Do your research
A nervousness filled my stomach from the moment we parted with 400,000R for a return boat from Padang Bai to the Gili Islands. Would the shuttle arrive to pick us up from the hotel? Will the boat leave on time? Would our bags arrive in one piece?
We bought our ticket from a vendor in Ubud Town but I made the mistake of doing my research afterwards and discovered the company we had booked with (Merenti Express / Wannen Bali) did not have the best reputation. Not a single review was positive and people said to AVOID their boats at all costs. There were horror stories of the boats being small and uncomfortable, the lack of safety onboard and people vomiting from the rough journey. A panic set in!
As a storm hit Ubud bringing rain through the night, my anxiety heightened. I hardly slept worrying about whether our boat would leave (or even arrive safely) and instantly regretted not researching the company beforehand.
Arriving at Padang Bai from Ubud we were handed a boarding pass and directed to an area which can only be described as a large open shed crammed with confused and bewildered travellers. We all looked at one another shell shocked and unsure of what was happening. Some had passes like ours and others had brightly coloured stickers, but no-one really knew what time their boat was coming or going. It was a guessing game.
More than an hour later, a friendly lady selling snacks pointed us towards the front as a way of telling us our boat had arrived. Compared to others we had seen coming in and out of the dock, our boat was definitely the smallest and the team seemed the least organised. Our bags were chucked on top of one another and loosely covered with a plastic sheet, which would do very little to keep them dry. Inside we were tightly packed into rows of uncomfortable seats, with water dripping in above our heads.
The boat was tossed upwards and sidewards the whole way. Water crashed through the windows, through cracks in the roof and people were tossed about inside. While I took a sea sickness tablet and shut my eyes tightly praying for the journey to be over, other passengers sat with their heads between their knees to avoid being sick. It felt like the longest 45 minutes ever and a rollercoaster that just wouldn’t end.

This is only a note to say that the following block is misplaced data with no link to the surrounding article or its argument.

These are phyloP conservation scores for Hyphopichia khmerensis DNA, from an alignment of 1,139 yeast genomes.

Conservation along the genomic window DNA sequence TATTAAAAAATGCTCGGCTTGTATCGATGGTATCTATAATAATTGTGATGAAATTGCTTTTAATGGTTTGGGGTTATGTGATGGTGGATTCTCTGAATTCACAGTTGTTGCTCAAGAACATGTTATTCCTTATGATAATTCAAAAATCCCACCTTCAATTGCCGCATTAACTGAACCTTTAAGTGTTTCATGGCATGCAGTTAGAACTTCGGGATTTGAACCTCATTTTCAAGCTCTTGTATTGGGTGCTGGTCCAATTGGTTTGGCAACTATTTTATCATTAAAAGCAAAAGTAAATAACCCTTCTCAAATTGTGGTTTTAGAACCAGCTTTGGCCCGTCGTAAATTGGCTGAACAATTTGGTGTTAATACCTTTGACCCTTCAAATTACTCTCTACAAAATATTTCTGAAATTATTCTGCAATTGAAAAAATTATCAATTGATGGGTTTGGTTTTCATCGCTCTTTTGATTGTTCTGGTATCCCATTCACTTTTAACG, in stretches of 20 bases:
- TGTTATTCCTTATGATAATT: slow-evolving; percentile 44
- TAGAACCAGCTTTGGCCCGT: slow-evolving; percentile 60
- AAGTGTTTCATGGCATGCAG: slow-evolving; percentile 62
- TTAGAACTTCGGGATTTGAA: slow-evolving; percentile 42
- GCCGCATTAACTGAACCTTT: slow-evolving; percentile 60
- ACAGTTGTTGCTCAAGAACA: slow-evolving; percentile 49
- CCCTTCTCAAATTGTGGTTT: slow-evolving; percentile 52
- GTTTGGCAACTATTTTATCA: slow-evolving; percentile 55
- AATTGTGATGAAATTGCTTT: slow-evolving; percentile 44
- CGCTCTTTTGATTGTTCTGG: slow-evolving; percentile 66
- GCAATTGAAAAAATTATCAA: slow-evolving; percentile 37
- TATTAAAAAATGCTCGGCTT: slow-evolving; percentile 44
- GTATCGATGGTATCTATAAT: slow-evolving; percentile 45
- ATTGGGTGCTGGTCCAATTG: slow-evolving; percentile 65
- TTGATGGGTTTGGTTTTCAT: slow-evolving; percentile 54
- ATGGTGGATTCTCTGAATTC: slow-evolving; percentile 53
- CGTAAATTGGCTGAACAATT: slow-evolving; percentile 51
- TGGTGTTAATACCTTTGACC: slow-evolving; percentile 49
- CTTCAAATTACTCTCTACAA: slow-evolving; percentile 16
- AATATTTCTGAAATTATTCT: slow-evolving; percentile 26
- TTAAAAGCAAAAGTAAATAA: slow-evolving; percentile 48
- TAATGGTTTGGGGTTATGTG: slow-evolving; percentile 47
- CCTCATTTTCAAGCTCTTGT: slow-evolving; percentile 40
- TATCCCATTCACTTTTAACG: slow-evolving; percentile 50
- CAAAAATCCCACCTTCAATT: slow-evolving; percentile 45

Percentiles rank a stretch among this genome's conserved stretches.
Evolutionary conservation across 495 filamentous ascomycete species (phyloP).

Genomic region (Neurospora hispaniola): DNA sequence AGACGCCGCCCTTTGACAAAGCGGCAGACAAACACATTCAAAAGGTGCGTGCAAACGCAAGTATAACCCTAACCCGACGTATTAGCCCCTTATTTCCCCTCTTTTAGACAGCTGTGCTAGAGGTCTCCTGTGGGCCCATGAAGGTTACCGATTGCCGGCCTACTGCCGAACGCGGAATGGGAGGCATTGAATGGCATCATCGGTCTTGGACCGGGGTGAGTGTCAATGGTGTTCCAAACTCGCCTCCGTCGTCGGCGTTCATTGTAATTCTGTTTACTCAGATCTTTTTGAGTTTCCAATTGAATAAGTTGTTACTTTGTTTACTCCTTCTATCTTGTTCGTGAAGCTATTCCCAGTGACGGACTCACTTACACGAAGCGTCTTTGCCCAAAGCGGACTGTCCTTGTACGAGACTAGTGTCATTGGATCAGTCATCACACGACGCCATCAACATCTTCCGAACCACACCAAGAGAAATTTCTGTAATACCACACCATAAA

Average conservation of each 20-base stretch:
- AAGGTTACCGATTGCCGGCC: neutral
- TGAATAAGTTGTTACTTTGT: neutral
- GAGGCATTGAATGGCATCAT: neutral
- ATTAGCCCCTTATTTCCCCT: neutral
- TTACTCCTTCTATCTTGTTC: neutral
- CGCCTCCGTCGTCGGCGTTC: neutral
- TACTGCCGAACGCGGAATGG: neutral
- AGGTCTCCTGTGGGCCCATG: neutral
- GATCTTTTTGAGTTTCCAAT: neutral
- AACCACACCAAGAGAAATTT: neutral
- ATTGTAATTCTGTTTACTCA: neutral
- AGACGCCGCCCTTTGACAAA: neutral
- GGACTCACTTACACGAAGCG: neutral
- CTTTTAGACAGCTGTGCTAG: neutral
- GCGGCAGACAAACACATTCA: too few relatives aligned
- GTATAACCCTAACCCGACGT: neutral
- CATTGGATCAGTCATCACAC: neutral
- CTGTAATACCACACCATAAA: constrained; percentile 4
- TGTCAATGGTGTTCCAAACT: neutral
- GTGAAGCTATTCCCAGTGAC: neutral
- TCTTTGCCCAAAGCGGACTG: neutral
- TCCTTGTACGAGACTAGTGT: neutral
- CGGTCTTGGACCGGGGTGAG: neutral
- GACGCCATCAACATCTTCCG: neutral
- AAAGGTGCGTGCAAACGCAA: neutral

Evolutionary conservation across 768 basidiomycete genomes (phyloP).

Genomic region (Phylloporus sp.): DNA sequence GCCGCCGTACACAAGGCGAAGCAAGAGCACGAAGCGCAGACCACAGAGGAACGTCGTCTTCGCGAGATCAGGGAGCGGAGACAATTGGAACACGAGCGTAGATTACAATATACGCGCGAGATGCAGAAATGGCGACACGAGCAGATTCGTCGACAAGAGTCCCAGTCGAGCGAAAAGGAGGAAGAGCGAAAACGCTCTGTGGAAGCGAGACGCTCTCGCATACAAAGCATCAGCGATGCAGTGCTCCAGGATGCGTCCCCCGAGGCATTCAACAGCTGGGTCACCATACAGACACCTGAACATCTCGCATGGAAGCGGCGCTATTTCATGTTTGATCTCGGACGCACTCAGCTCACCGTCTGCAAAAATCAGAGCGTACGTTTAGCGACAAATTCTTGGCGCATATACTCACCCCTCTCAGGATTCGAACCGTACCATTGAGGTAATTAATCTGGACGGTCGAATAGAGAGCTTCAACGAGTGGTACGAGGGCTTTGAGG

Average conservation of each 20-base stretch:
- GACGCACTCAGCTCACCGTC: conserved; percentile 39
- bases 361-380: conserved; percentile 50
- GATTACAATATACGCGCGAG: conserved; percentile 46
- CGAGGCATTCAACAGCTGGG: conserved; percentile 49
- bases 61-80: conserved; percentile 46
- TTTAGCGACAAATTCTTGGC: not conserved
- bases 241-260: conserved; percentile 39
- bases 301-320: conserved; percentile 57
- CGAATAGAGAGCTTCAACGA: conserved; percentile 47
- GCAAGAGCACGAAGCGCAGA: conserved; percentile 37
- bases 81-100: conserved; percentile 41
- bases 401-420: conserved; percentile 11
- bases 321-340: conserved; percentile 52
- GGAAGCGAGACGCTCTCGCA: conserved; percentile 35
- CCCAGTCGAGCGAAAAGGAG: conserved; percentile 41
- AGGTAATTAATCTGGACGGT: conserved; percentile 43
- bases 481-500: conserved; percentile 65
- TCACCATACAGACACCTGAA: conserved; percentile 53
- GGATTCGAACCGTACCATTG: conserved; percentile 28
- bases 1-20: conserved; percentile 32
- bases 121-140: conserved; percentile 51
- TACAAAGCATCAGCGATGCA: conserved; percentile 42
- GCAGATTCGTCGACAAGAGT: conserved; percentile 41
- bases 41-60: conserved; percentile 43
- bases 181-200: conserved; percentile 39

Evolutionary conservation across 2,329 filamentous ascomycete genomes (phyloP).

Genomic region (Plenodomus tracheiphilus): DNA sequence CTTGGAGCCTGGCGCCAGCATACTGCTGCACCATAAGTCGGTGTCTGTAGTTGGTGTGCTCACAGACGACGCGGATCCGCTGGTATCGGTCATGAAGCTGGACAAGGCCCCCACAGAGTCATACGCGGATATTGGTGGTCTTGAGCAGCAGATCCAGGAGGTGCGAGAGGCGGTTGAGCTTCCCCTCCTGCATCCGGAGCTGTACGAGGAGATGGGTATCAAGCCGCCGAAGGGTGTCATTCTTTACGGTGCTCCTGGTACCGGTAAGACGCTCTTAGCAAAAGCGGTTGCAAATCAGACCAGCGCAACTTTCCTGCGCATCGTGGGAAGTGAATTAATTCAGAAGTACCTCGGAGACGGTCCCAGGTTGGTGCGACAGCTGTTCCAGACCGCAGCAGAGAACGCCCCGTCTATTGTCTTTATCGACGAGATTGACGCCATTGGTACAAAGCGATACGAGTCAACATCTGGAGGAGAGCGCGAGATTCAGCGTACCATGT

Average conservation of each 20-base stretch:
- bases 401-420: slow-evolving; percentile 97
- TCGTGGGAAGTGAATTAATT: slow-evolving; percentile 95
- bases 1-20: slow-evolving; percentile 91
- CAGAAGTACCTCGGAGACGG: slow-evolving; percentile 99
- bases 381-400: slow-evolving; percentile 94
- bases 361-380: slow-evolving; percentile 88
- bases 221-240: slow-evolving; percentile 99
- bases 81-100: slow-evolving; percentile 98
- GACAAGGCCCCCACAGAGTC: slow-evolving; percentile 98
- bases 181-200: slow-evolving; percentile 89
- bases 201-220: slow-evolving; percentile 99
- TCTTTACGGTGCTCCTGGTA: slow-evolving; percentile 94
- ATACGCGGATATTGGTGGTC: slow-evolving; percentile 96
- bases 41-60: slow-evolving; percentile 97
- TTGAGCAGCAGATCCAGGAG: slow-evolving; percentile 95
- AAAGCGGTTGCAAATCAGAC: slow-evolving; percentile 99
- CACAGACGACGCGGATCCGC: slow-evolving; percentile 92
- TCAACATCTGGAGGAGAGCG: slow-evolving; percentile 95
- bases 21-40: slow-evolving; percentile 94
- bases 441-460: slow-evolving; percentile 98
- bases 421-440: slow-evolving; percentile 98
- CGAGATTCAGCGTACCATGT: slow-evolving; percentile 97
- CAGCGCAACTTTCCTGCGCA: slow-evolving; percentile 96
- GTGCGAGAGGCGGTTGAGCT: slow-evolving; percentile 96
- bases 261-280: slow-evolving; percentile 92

Gili Trawangan was the first stop and our bags were dropped onto the beach as we jumped from the boat into shallow water. So expect to get wet bags and feet. The boat then went onto Gili Air, Gili Meno and Lombok.
Which island to visit
Each of the islands offers something different. Trawangan (or Gili T) is the biggest and most popular of the three because it is described as more of a party island. Air and Meno are quieter as no music is played after a certain time, and probably where you should head for a more relaxing getaway.
With only three days to visit the islands we opted to stay on Gili T and felt this would give us a good enough all-round experience. For a longer stay you can always take a day trip to the other islands.
Gili T is split in two – the East and West side.
On the east is the harbour where all the boats dock. It’s where the shops are, the hipster healthy eating cafes and most of the bars. It’s also where you will find water sports such as paddleboarding and snorkelling.
On the west is where the sun sets, where the swings in the sea are and is generally the quieter side of the island. Here is where you will find some of the fancier hotels (although there isn’t many) and the famous blue, blue sea you see in all the pictures. It was so serene on this side but got busier as it got closer to sunset.
There are also no cars or scooters on the island which was welcomed relief after the traffic madness of Ubud. The only form of transport on the island is your feet, bicycles or horse-drawn carriages but be prepared to jump out the way of an inexperienced tourist on a bike or the horses constantly clippering, cloppering down the paths. The horses are used a lot to transport tourists with luggage and goods for the shops, restaurants and buildings sites.